Turmeric or Curcumin: Plants vs. Pills

Turmeric or Curcumin: Plants vs. Pills
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Curcumin-free turmeric, from which the so-called active ingredient has been removed, may be as effective or even more potent.

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Supplement manufacturers often fall into the same reductionist trap as the drug companies. Herbs are assumed to have only one main active ingredient; and so, if you can isolate it and purify it into a pill, the thinking goes, you can boost the effects. Curcumin is described as the active ingredient in turmeric, but is it the active ingredient or just an active ingredient? It’s just one of many different components of the whole food spice.

Only limited studies have compared the potential of turmeric with curcumin, but some suggest turmeric, the whole food, may work even better, and not just against colon cancer cells. This group of researchers at the Anderson Cancer Center in Texas pitted curcumin against seven different types of human cancer cells. And also, turmeric.

Curcumin kicks butt against breast cancer cells, but turmeric, the whole food, kicks even more butt. Curcumin against pancreatic cancer; turmeric against pancreatic cancer, colon cancer, multiple myeloma, myelogenous leukemia, and more colorectal cancer. They found that turmeric was more potent compared to curcumin, suggesting that components other than curcumin can also contribute to anti-cancer activities.

Most clinical studies treating diseases in people have used curcumin supplements, as opposed to turmeric. But none have tried using turmeric components other than curcumin. But see, even curcumin-free turmeric exhibits anti-inflammatory and anticancer activities.

Although curcumin is believed to account for most activities of turmeric, research over the past decade has indicated that curcumin-free turmeric—turmeric with the so-called active ingredient removed—is as effective as, or even more effective than, curcumin-containing turmeric. There are turmerones, for example, in turmeric, but processed out of curcumin supplements, which may exhibit both anticancer activities as well as anti-inflammatory activities. So, I assumed this review would conclude, let’s give people turmeric; but instead, they were like, let’s make all sorts of different turmeric-derived supplements!

To see any graphs, charts, graphics, images, and quotes to which Dr. Greger may be referring, watch the above video. This is just an approximation of the audio contributed by Katie Schloer.

Please consider volunteering to help out on the site.

Image thanks to melpomen via 123rf

Supplement manufacturers often fall into the same reductionist trap as the drug companies. Herbs are assumed to have only one main active ingredient; and so, if you can isolate it and purify it into a pill, the thinking goes, you can boost the effects. Curcumin is described as the active ingredient in turmeric, but is it the active ingredient or just an active ingredient? It’s just one of many different components of the whole food spice.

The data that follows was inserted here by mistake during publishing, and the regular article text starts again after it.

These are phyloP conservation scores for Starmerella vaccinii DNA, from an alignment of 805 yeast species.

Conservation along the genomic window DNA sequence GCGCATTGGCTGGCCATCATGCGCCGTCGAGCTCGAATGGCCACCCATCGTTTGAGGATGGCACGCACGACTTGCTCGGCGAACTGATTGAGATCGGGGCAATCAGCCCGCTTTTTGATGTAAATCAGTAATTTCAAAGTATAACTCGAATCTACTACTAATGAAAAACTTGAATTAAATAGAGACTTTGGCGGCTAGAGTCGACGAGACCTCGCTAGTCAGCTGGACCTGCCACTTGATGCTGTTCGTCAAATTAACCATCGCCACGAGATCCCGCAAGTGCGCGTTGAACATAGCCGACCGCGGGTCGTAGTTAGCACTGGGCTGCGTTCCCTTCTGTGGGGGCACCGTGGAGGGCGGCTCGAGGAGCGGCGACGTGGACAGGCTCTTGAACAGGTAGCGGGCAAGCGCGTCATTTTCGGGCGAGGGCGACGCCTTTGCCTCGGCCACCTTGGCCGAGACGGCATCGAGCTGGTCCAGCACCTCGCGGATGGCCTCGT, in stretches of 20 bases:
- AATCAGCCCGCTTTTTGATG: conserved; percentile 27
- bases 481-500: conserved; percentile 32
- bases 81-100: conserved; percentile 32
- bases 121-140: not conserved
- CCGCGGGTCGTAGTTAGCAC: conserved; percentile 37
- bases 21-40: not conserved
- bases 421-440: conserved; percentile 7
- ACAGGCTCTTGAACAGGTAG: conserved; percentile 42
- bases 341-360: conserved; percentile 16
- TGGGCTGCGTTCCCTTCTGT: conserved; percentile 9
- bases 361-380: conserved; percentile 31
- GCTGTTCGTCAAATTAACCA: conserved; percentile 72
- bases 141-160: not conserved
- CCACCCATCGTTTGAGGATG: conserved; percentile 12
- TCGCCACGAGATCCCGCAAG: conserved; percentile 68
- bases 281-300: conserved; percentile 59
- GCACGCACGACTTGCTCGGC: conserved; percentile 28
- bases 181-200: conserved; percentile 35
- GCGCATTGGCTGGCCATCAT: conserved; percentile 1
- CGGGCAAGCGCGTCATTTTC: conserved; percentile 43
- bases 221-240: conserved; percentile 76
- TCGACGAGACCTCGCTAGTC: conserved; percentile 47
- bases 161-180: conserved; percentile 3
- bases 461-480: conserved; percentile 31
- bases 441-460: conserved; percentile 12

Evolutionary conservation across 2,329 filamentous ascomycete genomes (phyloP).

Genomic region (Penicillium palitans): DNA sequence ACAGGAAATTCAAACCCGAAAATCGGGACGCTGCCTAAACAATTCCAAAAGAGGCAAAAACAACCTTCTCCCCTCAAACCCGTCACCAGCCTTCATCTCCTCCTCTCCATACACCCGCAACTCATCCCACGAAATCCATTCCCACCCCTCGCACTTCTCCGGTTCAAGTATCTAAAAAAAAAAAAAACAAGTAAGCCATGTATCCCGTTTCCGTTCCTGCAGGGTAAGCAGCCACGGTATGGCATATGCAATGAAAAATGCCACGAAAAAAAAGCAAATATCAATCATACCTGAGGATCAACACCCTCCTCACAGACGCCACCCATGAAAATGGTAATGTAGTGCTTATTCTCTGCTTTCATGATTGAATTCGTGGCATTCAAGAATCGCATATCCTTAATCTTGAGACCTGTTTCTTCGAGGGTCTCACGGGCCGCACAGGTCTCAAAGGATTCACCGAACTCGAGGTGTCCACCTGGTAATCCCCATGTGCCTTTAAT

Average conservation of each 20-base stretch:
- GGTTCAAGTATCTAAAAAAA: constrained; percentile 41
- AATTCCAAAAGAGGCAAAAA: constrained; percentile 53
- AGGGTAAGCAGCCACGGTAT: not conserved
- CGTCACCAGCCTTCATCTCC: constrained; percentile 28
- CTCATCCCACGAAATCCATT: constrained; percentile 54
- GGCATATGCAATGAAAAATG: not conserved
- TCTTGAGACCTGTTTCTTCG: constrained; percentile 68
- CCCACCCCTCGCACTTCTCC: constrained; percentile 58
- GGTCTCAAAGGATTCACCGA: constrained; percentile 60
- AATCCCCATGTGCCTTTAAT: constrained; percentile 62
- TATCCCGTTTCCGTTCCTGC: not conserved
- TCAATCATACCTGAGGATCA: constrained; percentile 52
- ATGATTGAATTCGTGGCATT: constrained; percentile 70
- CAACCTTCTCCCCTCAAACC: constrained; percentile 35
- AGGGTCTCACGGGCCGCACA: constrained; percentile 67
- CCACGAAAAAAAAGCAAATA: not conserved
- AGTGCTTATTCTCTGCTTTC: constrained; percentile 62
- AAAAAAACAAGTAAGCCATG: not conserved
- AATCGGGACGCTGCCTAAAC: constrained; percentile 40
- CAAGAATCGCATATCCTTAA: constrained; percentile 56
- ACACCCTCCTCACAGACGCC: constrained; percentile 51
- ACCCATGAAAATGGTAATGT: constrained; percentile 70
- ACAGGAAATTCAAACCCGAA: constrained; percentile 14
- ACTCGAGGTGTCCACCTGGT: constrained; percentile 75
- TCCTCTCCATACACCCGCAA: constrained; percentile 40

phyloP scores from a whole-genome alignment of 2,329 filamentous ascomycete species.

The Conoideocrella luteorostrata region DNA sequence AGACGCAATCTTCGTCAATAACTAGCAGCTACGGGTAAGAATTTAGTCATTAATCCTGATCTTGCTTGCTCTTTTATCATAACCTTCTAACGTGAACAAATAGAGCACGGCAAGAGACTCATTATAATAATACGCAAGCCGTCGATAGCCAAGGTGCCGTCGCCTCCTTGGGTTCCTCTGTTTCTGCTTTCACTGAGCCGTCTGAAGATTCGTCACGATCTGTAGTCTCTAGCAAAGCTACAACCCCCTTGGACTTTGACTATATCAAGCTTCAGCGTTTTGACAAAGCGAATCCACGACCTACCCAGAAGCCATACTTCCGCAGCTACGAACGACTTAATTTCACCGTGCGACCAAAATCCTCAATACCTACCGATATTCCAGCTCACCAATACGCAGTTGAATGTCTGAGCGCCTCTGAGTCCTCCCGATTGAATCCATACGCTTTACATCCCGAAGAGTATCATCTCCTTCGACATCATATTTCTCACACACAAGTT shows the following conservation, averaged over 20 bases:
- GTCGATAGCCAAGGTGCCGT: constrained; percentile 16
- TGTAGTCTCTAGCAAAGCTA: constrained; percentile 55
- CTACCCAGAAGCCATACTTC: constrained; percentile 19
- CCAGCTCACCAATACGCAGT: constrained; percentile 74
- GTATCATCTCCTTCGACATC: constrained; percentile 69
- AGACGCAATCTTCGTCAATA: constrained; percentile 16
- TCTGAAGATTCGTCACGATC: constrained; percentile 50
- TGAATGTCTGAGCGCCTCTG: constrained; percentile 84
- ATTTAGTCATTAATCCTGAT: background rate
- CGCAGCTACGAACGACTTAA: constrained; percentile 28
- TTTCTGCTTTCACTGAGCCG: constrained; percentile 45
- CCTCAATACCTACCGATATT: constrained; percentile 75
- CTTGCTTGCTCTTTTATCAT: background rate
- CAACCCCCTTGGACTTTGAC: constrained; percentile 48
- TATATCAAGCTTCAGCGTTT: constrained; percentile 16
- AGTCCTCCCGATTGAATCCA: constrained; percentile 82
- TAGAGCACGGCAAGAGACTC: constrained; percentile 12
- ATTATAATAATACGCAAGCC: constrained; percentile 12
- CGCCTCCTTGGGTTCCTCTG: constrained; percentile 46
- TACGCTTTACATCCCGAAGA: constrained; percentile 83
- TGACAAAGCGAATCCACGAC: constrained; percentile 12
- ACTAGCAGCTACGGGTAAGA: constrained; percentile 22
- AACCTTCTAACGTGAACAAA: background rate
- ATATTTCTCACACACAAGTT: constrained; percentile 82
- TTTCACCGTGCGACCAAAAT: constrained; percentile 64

Only limited studies have compared the potential of turmeric with curcumin, but some suggest turmeric, the whole food, may work even better, and not just against colon cancer cells. This group of researchers at the Anderson Cancer Center in Texas pitted curcumin against seven different types of human cancer cells. And also, turmeric.

Curcumin kicks butt against breast cancer cells, but turmeric, the whole food, kicks even more butt. Curcumin against pancreatic cancer; turmeric against pancreatic cancer, colon cancer, multiple myeloma, myelogenous leukemia, and more colorectal cancer. They found that turmeric was more potent compared to curcumin, suggesting that components other than curcumin can also contribute to anti-cancer activities.

Most clinical studies treating diseases in people have used curcumin supplements, as opposed to turmeric. But none have tried using turmeric components other than curcumin. But see, even curcumin-free turmeric exhibits anti-inflammatory and anticancer activities.

Although curcumin is believed to account for most activities of turmeric, research over the past decade has indicated that curcumin-free turmeric—turmeric with the so-called active ingredient removed—is as effective as, or even more effective than, curcumin-containing turmeric. There are turmerones, for example, in turmeric, but processed out of curcumin supplements, which may exhibit both anticancer activities as well as anti-inflammatory activities. So, I assumed this review would conclude, let’s give people turmeric; but instead, they were like, let’s make all sorts of different turmeric-derived supplements!

To see any graphs, charts, graphics, images, and quotes to which Dr. Greger may be referring, watch the above video. This is just an approximation of the audio contributed by Katie Schloer.

Please consider volunteering to help out on the site.

Image thanks to melpomen via 123rf

Doctor's Note

That’s quite a rebut to reductionism. For more on this flawed nutritional philosophy, see my video Reductionism and the Deficiency Mentality.

Similar videos in this vein include:

Interested in learning more about turmeric and cancer? See:

And for more on turmeric and everything else:

For all our videos on the latest research on turmeric, visit our Turmeric topic page.

If you haven’t yet, you can subscribe to my videos for free by clicking here.

UPDATE: Note the study at 1:03 has been retracted . Thanks to numerous commenters below for noting that!

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